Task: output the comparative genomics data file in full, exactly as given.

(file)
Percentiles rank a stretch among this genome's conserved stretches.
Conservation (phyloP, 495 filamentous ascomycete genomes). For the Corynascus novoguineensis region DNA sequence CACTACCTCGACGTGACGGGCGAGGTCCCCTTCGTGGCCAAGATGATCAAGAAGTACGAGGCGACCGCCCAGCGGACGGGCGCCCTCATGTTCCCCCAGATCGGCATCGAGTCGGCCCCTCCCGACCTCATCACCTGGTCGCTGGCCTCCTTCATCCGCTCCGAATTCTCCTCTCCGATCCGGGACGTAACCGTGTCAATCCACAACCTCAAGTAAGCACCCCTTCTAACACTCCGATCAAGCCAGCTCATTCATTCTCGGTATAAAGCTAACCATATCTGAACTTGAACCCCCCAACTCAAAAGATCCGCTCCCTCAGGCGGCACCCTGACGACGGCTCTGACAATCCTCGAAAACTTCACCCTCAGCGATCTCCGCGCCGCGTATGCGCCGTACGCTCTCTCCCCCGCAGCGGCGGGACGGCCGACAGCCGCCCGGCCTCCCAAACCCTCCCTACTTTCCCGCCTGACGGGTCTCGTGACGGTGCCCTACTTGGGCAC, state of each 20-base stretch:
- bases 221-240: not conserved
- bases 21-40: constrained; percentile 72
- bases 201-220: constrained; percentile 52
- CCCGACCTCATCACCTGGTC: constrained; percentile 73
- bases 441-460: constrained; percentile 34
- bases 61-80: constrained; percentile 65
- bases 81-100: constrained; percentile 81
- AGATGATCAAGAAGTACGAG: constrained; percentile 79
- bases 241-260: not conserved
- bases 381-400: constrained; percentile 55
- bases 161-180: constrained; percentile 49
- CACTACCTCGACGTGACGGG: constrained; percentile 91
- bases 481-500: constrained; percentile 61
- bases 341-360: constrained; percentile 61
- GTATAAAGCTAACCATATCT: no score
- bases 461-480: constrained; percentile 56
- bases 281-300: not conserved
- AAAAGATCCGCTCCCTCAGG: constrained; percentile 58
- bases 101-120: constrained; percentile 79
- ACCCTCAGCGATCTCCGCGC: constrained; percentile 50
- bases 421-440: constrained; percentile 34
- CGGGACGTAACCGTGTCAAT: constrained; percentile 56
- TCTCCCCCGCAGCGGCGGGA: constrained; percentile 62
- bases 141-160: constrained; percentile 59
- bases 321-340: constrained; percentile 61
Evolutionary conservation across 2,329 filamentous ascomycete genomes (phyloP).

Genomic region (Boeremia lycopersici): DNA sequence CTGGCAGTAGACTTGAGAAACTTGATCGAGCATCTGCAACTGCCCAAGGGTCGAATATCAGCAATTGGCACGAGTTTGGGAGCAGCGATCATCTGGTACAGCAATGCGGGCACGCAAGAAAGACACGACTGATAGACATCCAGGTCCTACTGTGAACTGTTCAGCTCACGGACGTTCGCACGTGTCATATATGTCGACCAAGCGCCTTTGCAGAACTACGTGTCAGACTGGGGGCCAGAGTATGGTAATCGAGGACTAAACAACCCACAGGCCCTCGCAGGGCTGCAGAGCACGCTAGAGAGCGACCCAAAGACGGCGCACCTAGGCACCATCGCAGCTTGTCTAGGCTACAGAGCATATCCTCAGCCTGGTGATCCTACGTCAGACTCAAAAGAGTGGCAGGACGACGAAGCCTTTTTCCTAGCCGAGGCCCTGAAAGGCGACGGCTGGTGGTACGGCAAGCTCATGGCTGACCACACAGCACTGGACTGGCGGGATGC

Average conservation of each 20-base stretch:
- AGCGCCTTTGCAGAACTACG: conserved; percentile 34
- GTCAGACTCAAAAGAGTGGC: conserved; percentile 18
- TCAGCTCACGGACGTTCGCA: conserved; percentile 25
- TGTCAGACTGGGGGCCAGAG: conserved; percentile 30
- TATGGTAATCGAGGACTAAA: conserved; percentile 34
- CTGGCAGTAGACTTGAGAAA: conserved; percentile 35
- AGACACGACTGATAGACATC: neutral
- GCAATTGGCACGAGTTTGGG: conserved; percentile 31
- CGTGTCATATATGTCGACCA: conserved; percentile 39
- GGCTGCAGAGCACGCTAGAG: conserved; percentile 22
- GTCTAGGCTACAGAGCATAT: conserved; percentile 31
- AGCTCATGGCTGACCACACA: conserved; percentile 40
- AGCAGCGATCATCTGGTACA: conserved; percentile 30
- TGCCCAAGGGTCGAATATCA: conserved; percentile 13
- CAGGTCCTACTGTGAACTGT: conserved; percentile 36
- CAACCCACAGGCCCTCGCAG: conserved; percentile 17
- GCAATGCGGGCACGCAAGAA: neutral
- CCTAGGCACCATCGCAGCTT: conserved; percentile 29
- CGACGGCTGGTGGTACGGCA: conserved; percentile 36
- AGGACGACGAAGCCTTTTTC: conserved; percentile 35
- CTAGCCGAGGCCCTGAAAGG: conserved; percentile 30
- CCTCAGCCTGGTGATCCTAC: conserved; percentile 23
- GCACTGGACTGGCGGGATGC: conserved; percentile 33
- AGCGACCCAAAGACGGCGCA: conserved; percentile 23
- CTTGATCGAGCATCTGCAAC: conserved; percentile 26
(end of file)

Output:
Percentiles rank a stretch among this genome's conserved stretches.
Conservation (phyloP, 495 filamentous ascomycete genomes). For the Corynascus novoguineensis region DNA sequence CACTACCTCGACGTGACGGGCGAGGTCCCCTTCGTGGCCAAGATGATCAAGAAGTACGAGGCGACCGCCCAGCGGACGGGCGCCCTCATGTTCCCCCAGATCGGCATCGAGTCGGCCCCTCCCGACCTCATCACCTGGTCGCTGGCCTCCTTCATCCGCTCCGAATTCTCCTCTCCGATCCGGGACGTAACCGTGTCAATCCACAACCTCAAGTAAGCACCCCTTCTAACACTCCGATCAAGCCAGCTCATTCATTCTCGGTATAAAGCTAACCATATCTGAACTTGAACCCCCCAACTCAAAAGATCCGCTCCCTCAGGCGGCACCCTGACGACGGCTCTGACAATCCTCGAAAACTTCACCCTCAGCGATCTCCGCGCCGCGTATGCGCCGTACGCTCTCTCCCCCGCAGCGGCGGGACGGCCGACAGCCGCCCGGCCTCCCAAACCCTCCCTACTTTCCCGCCTGACGGGTCTCGTGACGGTGCCCTACTTGGGCAC, state of each 20-base stretch:
- bases 221-240: not conserved
- bases 21-40: constrained; percentile 72
- bases 201-220: constrained; percentile 52
- CCCGACCTCATCACCTGGTC: constrained; percentile 73
- bases 441-460: constrained; percentile 34
- bases 61-80: constrained; percentile 65
- bases 81-100: constrained; percentile 81
- AGATGATCAAGAAGTACGAG: constrained; percentile 79
- bases 241-260: not conserved
- bases 381-400: constrained; percentile 55
- bases 161-180: constrained; percentile 49
- CACTACCTCGACGTGACGGG: constrained; percentile 91
- bases 481-500: constrained; percentile 61
- bases 341-360: constrained; percentile 61
- GTATAAAGCTAACCATATCT: no score
- bases 461-480: constrained; percentile 56
- bases 281-300: not conserved
- AAAAGATCCGCTCCCTCAGG: constrained; percentile 58
- bases 101-120: constrained; percentile 79
- ACCCTCAGCGATCTCCGCGC: constrained; percentile 50
- bases 421-440: constrained; percentile 34
- CGGGACGTAACCGTGTCAAT: constrained; percentile 56
- TCTCCCCCGCAGCGGCGGGA: constrained; percentile 62
- bases 141-160: constrained; percentile 59
- bases 321-340: constrained; percentile 61
Evolutionary conservation across 2,329 filamentous ascomycete genomes (phyloP).

Genomic region (Boeremia lycopersici): DNA sequence CTGGCAGTAGACTTGAGAAACTTGATCGAGCATCTGCAACTGCCCAAGGGTCGAATATCAGCAATTGGCACGAGTTTGGGAGCAGCGATCATCTGGTACAGCAATGCGGGCACGCAAGAAAGACACGACTGATAGACATCCAGGTCCTACTGTGAACTGTTCAGCTCACGGACGTTCGCACGTGTCATATATGTCGACCAAGCGCCTTTGCAGAACTACGTGTCAGACTGGGGGCCAGAGTATGGTAATCGAGGACTAAACAACCCACAGGCCCTCGCAGGGCTGCAGAGCACGCTAGAGAGCGACCCAAAGACGGCGCACCTAGGCACCATCGCAGCTTGTCTAGGCTACAGAGCATATCCTCAGCCTGGTGATCCTACGTCAGACTCAAAAGAGTGGCAGGACGACGAAGCCTTTTTCCTAGCCGAGGCCCTGAAAGGCGACGGCTGGTGGTACGGCAAGCTCATGGCTGACCACACAGCACTGGACTGGCGGGATGC

Average conservation of each 20-base stretch:
- AGCGCCTTTGCAGAACTACG: conserved; percentile 34
- GTCAGACTCAAAAGAGTGGC: conserved; percentile 18
- TCAGCTCACGGACGTTCGCA: conserved; percentile 25
- TGTCAGACTGGGGGCCAGAG: conserved; percentile 30
- TATGGTAATCGAGGACTAAA: conserved; percentile 34
- CTGGCAGTAGACTTGAGAAA: conserved; percentile 35
- AGACACGACTGATAGACATC: neutral
- GCAATTGGCACGAGTTTGGG: conserved; percentile 31
- CGTGTCATATATGTCGACCA: conserved; percentile 39
- GGCTGCAGAGCACGCTAGAG: conserved; percentile 22
- GTCTAGGCTACAGAGCATAT: conserved; percentile 31
- AGCTCATGGCTGACCACACA: conserved; percentile 40
- AGCAGCGATCATCTGGTACA: conserved; percentile 30
- TGCCCAAGGGTCGAATATCA: conserved; percentile 13
- CAGGTCCTACTGTGAACTGT: conserved; percentile 36
- CAACCCACAGGCCCTCGCAG: conserved; percentile 17
- GCAATGCGGGCACGCAAGAA: neutral
- CCTAGGCACCATCGCAGCTT: conserved; percentile 29
- CGACGGCTGGTGGTACGGCA: conserved; percentile 36
- AGGACGACGAAGCCTTTTTC: conserved; percentile 35
- CTAGCCGAGGCCCTGAAAGG: conserved; percentile 30
- CCTCAGCCTGGTGATCCTAC: conserved; percentile 23
- GCACTGGACTGGCGGGATGC: conserved; percentile 33
- AGCGACCCAAAGACGGCGCA: conserved; percentile 23
- CTTGATCGAGCATCTGCAAC: conserved; percentile 26